From Scotland, George Sassoon reported: i was in Rio de Janeiro and met a number of unemployed Scots who were there, just for a football match!  I commented: This is a serious matter. When the world soccer championship was held in Japan and South Korea, I wondered how so many working people could afford the time and the money.  Presumably their families suffered.  If they were using unemployment benefits, it was a misuse of public funds. The same goes for the Olympics.  Christopher Jones writes: As much as I agree with the sentiments expressed in this note, the unemployed Scots were not using public funds; most workers pay for their unemployment insurance themselves, which is deducted at source, so it is their money to waste and not public money.

Behind this story however lurks the much larger and horrific picture of the dominance of our lives by the Sports industry.  However you wish to turn it, sports is "big business" and the illusion that the Olympic games are somehow immune is ridiculous.  In fact, I would go farther and say that the ruling political castes in western democracies have made use of sports as sort of drug to cover up their abuses, pilfering, corruption and mafia deals.  Recently in Germany, an umpire by the name of Robert Huyser (age 26) was arrested for fixing soccer games for a Croatian betting ring; he received around 50,000 euros for a game.   The head of München 1860 was arrested along with his son on charges of fraud and kickbacks received during the multi-million dollar preparations for the World Cup finals.  The very debasement of language can be traced back to sports casters.  Something has to be done.

RH: Christopher writes from France, and at this very moment the Olympic Committee is in Paris assessing its claim to host the 2012 Olympics. It is treated as a matter of great national importance. "Panem at circenses" are still an important political tool. If people are besotted with sports rivalries, they will pay less attention to politics. Is this the way democracy is supposed to work? Incidentally, unemployment insurance varies from country to country.  Usually governments pay part of the costs. This is a WAISworthy subject.  Perhaps George Sassoon can explain the case of the Scottish soccer fans.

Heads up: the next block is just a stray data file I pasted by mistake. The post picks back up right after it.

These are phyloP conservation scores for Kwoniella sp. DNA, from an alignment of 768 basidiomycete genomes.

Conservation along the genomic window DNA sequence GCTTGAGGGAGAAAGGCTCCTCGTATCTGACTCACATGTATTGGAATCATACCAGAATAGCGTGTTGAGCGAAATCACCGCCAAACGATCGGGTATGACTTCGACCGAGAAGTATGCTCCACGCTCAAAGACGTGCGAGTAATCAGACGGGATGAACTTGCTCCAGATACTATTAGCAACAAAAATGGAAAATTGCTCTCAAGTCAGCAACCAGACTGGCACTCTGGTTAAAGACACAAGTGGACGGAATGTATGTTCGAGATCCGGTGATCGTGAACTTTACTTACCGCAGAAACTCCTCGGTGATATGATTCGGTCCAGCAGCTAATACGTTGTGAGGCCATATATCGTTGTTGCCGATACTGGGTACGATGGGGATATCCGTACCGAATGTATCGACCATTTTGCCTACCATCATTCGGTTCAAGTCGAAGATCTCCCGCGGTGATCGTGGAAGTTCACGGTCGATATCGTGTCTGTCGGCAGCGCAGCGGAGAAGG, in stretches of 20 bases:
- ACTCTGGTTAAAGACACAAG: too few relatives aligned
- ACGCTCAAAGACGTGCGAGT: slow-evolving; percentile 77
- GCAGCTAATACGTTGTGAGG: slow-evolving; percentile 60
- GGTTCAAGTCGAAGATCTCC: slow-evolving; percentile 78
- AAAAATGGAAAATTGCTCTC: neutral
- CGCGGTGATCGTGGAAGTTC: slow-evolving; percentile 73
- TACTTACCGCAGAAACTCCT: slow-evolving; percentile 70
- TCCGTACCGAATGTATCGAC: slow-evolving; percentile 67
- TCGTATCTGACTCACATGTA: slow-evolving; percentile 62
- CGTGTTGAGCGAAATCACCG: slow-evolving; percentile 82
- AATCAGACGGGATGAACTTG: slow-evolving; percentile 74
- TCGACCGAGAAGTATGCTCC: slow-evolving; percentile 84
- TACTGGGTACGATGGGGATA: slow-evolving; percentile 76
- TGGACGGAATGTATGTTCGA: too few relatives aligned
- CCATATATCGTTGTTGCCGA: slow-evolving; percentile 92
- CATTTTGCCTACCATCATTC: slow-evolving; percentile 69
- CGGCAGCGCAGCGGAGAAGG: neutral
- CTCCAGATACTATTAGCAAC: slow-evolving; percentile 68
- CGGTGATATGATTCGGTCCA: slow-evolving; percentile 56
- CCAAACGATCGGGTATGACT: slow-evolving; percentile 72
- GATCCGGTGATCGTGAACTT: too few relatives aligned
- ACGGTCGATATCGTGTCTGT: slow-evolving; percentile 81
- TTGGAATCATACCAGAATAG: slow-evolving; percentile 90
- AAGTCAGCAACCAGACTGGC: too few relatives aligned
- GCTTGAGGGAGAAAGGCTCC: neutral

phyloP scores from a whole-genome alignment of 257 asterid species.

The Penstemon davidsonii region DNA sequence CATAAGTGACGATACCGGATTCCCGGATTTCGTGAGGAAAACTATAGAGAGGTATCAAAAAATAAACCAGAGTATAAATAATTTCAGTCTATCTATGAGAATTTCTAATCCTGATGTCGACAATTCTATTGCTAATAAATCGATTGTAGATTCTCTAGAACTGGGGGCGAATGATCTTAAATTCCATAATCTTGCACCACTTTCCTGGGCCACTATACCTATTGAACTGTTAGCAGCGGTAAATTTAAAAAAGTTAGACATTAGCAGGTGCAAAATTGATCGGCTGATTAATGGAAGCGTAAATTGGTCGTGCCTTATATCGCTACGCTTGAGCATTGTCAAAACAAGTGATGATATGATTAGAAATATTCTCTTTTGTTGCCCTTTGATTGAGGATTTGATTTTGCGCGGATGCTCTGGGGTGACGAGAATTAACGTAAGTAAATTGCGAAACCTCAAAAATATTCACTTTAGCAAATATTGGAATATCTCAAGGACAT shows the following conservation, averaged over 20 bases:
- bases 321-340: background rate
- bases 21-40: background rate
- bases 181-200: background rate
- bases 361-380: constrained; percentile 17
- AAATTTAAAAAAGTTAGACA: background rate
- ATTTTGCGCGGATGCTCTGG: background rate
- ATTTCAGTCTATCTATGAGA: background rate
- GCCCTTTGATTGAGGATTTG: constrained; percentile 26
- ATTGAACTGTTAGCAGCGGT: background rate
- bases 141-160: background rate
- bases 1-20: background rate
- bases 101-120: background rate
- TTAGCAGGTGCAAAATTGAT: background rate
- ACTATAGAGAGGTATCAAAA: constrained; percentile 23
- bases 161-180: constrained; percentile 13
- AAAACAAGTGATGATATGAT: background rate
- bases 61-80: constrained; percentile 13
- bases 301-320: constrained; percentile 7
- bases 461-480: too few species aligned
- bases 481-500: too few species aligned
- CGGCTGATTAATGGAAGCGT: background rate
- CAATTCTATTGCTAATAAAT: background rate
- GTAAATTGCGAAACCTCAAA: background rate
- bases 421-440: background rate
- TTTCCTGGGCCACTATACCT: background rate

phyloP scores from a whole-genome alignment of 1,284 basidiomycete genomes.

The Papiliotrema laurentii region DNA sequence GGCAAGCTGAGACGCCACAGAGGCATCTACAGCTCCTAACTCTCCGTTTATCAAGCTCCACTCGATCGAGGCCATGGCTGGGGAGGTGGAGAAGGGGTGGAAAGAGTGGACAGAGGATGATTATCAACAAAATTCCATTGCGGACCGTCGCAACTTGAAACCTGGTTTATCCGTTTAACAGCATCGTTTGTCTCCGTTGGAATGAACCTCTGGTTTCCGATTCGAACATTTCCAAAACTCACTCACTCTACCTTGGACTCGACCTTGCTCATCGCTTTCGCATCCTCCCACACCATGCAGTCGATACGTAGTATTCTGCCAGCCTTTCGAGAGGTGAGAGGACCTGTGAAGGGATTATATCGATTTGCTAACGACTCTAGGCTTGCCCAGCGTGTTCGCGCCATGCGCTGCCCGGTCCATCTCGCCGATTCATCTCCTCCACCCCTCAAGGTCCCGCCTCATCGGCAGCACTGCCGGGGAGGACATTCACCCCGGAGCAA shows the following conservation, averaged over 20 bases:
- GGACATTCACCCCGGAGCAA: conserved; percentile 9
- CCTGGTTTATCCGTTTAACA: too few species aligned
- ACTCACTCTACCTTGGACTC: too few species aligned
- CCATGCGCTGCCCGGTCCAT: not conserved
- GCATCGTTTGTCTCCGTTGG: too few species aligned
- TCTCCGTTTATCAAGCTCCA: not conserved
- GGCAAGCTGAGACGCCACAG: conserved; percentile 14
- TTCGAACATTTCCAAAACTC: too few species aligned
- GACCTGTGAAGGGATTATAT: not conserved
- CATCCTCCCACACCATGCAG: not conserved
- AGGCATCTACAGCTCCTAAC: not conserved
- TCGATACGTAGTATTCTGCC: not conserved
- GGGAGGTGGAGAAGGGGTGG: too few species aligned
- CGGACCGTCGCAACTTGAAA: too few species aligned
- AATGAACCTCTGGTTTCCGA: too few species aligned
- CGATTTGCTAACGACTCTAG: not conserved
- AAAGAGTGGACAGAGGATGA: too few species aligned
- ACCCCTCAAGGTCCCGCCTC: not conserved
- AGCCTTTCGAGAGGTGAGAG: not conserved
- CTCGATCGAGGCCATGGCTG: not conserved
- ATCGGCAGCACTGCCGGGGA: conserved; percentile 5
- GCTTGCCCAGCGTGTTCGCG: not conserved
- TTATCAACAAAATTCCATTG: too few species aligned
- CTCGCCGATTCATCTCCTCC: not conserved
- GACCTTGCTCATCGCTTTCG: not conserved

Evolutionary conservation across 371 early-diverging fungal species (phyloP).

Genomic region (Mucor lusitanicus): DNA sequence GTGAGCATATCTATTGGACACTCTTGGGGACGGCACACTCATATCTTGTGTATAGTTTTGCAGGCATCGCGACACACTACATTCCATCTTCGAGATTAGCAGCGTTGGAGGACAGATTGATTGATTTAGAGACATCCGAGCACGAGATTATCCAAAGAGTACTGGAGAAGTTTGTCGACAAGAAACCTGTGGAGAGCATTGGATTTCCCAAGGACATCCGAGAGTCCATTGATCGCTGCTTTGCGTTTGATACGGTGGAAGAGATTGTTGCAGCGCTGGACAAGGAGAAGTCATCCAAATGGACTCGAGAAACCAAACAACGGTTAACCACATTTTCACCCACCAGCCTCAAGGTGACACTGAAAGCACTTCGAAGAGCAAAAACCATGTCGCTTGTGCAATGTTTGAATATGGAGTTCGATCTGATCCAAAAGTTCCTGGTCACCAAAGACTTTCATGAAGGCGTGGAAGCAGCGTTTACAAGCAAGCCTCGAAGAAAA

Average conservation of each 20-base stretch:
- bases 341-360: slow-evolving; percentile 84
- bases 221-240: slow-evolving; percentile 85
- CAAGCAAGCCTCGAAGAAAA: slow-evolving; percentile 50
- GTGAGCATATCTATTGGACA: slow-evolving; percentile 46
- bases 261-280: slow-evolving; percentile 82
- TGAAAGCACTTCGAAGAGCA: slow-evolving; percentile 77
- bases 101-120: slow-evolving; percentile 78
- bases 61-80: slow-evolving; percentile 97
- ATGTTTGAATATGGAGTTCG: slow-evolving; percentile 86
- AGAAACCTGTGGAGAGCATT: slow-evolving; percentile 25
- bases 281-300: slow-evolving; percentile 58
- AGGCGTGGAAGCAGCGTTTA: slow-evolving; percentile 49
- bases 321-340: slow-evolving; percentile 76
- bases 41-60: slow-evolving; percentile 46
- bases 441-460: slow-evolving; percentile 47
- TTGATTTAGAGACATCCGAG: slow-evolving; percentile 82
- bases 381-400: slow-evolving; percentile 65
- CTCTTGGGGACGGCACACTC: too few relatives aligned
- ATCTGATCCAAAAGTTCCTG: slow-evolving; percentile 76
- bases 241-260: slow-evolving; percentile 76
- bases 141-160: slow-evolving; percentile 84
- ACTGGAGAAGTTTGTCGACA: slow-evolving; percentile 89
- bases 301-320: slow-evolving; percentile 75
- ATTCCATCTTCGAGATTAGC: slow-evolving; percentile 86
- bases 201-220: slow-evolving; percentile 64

David Crow writes:  Unwilling to pay the $500 demanded by scalpers for a ticket to the 1994 U.S. World Cup final between Brazil and Italy, I loitered outside the Rose Bowl to imbibe the atmosphere and met a Brazilian who had mortgaged his house to attend.  That was quite a gamble, especially since there was no guaranty that Brazil would get into the final--although that particular incarnation of the Brazilian national side, featuring Romario, Bebeto, Roberto Carlos, Branco, and others, was probably the best since the early 1960's edition with Garincha and Didi. 
RH: In calculating the cost of attending a championship game, one must consider not only travel expenses but also the absurd cost of tickets.  Was the Brazilian's family happy to have their home mortgaged? Championship players are not necessarily healthy.  The Argentinian Maradona is in the news again.  After treatment in Cuba, he will undergo an operation in Colombia.  He is a fat, pathetic figure.

Regarding the unemployed Scots workers who flew to Brazil to see a soccer match, Randy Black said that their unemployment benefits came from deductions to their wages.  I doubted this and said: Usually governments pay part of the costs. This is a WAISworthy subject.  Perhaps George Sassoon can explain the case of the Scottish soccer fans.  George answers: As far as I know, the unemployed Scots were on state benefits. There is no private unemployment insurance that I am aware of in the U.K. for manual workers like these. RH:But the question remains; do workers contribute to a social security system like that in the US?

Ronald Hilton 2005


last updated: April 12, 2005